Published: November 2005
Strange Terrain: Undersea Oddballs of Lembeh Strait
Predators erupt from volcanic sands, and delicate pygmy seahorses hide in plain sight in the strange world of Indonesia's Lembeh Strait.
Text and Photograph by David Doubilet

Think of a coral reef as Las Vegas: a glowing city of sexy fish flitting down boulevards of neon corals. Then imagine an undersea neighborhood that's more like the gritty desert beyond Vegas, where you run into quirky characters like the guy running the one-pump gas station, or the bar where people wait for aliens. That's Indonesia's Lembeh Strait.

Lying off the northeast tip of the island of Sulawesi,sheltered from the open ocean, the strait is at first glance an unwelcoming moonscape—plains of silt and black and gray volcanic sands stretching into murky gloom. Some divers call it the muck. There are no grand vistas, no teeming corals. But any place you put your hand, there is life, veiled in the sand or hiding in plain sight. You have to look closely, for many things are not what they seem. I stared for minutes at a sea fan before finding pygmy seahorses the size of my thumbnail clinging to the branches, their skin matching the color and texture of the sea fan's polyps. Another night a rare visitor drifted into the cove of Kungkungan Bay, camouflaged in a floating mass of sargassum weed. As the seaweed slowly broke apart, a golden sargassum frogfish emerged in mirror image under the lights of a pier.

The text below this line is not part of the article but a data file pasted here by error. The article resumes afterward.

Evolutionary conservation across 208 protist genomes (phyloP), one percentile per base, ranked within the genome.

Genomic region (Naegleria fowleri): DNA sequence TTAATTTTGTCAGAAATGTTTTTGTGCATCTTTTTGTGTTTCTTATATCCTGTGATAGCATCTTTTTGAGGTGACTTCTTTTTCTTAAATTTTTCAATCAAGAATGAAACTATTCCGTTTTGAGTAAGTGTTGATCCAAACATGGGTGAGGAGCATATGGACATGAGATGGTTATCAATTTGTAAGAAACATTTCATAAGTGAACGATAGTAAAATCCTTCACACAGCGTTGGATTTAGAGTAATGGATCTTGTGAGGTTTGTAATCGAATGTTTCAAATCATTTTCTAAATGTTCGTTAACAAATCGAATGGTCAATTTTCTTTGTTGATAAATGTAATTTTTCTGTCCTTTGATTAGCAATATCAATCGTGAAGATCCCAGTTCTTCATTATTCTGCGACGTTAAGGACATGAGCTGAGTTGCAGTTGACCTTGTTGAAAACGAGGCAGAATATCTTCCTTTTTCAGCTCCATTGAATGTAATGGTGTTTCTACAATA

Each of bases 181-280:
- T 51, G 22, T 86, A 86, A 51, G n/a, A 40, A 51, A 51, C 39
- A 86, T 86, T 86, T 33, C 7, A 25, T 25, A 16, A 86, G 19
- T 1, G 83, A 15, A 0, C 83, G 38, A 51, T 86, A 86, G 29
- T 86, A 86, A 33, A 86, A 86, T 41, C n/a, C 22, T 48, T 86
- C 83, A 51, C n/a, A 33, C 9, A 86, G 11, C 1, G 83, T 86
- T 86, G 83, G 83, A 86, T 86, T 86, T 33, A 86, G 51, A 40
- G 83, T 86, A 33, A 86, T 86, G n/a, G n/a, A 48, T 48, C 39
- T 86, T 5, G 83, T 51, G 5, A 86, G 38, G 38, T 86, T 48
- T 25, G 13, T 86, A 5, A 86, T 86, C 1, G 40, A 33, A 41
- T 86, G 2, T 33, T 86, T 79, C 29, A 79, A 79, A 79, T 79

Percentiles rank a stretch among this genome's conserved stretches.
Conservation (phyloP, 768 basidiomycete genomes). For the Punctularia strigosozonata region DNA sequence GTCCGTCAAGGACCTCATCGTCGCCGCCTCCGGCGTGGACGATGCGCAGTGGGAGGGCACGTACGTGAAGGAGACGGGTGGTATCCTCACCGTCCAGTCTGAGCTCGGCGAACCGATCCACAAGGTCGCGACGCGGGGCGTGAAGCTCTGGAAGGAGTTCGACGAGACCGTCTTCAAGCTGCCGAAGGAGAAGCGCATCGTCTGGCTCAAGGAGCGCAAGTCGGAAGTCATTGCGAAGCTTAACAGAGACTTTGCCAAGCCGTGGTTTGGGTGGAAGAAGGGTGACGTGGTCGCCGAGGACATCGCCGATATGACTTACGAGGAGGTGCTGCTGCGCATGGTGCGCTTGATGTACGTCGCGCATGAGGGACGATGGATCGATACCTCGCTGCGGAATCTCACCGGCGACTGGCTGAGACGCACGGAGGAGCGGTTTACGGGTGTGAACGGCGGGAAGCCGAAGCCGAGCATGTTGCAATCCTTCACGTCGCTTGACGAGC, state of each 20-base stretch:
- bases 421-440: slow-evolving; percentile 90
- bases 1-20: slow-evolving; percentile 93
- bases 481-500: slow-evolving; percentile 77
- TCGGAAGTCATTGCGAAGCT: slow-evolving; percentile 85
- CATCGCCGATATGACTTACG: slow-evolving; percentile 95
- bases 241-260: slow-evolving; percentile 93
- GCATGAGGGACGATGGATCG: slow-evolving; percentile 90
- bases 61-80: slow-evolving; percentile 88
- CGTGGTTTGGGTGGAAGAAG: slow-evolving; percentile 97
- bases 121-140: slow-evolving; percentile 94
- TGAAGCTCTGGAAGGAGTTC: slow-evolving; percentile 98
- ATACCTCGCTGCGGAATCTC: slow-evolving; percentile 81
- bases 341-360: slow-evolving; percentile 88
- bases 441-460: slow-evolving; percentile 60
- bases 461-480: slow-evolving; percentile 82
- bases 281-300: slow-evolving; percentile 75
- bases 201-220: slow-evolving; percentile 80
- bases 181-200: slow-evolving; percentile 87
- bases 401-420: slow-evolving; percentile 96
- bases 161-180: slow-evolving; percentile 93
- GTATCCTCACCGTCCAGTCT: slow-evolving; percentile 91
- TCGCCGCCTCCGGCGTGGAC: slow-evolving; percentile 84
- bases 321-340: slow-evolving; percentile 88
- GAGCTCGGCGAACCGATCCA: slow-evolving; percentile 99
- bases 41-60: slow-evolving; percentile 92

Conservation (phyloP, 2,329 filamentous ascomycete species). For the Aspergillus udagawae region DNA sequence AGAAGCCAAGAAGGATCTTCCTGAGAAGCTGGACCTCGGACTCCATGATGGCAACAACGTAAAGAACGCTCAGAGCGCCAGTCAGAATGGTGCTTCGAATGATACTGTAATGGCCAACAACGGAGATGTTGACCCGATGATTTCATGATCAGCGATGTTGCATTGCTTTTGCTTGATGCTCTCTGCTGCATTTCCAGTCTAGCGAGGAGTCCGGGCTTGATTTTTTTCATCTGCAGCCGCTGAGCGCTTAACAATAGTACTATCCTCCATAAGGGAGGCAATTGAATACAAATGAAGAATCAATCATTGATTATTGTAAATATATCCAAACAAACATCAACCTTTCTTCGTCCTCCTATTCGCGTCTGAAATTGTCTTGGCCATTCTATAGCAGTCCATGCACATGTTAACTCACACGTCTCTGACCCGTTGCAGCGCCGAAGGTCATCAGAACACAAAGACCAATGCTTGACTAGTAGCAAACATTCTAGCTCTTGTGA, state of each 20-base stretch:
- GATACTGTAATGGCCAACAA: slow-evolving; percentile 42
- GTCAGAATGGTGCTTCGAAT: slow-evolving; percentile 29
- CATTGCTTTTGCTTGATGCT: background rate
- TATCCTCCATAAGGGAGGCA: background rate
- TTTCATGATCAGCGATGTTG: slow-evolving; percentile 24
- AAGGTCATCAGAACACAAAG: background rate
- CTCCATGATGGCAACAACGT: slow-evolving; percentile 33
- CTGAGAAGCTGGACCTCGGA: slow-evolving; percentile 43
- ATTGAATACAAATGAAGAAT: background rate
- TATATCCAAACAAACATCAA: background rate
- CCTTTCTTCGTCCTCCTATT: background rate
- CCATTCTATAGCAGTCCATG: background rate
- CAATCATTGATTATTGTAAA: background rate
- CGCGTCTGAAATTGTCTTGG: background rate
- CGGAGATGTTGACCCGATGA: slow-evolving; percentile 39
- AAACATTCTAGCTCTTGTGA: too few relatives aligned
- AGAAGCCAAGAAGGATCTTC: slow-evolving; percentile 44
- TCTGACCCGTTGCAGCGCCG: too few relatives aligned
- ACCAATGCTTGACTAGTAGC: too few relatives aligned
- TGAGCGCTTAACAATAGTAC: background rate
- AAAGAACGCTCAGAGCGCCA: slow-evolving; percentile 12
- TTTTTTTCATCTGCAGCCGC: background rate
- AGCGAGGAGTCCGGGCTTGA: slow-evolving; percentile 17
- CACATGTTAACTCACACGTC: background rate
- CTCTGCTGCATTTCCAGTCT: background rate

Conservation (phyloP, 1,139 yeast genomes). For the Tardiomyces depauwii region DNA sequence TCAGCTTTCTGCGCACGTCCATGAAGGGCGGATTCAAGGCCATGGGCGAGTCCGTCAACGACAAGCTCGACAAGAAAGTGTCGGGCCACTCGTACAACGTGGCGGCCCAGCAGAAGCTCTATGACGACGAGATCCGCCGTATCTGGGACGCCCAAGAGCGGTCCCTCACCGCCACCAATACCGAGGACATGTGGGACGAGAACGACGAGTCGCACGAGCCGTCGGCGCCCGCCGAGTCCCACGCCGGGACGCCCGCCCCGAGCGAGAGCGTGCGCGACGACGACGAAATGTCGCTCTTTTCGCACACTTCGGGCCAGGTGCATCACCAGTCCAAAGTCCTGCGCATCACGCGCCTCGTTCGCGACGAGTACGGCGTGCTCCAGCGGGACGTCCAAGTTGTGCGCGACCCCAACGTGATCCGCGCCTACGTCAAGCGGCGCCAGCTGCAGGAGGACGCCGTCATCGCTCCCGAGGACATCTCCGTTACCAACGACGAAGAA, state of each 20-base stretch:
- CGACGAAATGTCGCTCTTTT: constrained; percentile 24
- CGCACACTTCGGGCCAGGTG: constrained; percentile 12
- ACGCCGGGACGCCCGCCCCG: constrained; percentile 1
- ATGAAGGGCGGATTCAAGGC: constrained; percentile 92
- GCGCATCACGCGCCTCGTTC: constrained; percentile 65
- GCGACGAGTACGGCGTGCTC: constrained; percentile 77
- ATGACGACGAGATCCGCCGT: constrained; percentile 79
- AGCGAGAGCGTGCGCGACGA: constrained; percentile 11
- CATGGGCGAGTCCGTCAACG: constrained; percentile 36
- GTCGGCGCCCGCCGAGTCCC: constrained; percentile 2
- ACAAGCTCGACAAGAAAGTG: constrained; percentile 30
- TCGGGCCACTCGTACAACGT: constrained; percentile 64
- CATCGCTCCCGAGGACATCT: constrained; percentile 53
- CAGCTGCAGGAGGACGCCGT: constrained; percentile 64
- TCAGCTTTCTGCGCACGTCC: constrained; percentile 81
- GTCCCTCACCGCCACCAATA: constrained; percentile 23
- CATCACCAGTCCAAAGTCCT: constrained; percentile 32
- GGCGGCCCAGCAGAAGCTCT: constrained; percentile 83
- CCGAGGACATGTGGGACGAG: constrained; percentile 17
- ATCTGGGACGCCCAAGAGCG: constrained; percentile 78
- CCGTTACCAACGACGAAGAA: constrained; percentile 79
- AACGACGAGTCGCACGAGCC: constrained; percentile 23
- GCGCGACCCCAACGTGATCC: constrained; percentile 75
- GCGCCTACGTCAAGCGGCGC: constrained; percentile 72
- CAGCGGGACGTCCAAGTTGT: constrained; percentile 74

In the shadow of volcanoes

At dusk the Lembeh Strait seems lit by fireflies as fishermen in outriggers use kerosene lanterns to attract baitfish for the tuna fishery far offshore. Sulawesi sits in the middle of the greatest concentration of coral reefs on the planet—a virtual coral Eden—so diving in Lembeh Strait can seem an ironic contrast. But this little-studied world between the reefs and the rain forests is also a rich environment. A deepwater upwelling in the Molucca Sea pushes a vital plankton broth south into the ten-mile-long (16.1 kilometers) strait, and rivers running down through Sulawesi's forests also add nutrients. Whale sharks and manta rays once cruised here, but they were fished out. With those attractions gone, divers and then scientists turned their attention to the bottom, and were astounded by the profusion of life. Yet the strait can't be called pristine. The port of Bitung has nearly 145,000 people, and the heavily traveled waters gather trash. Paradoxically, this has benefits: On the strait's otherwise featureless bottom, tires, bottles, cans, and old shoes all become some creature's habitat.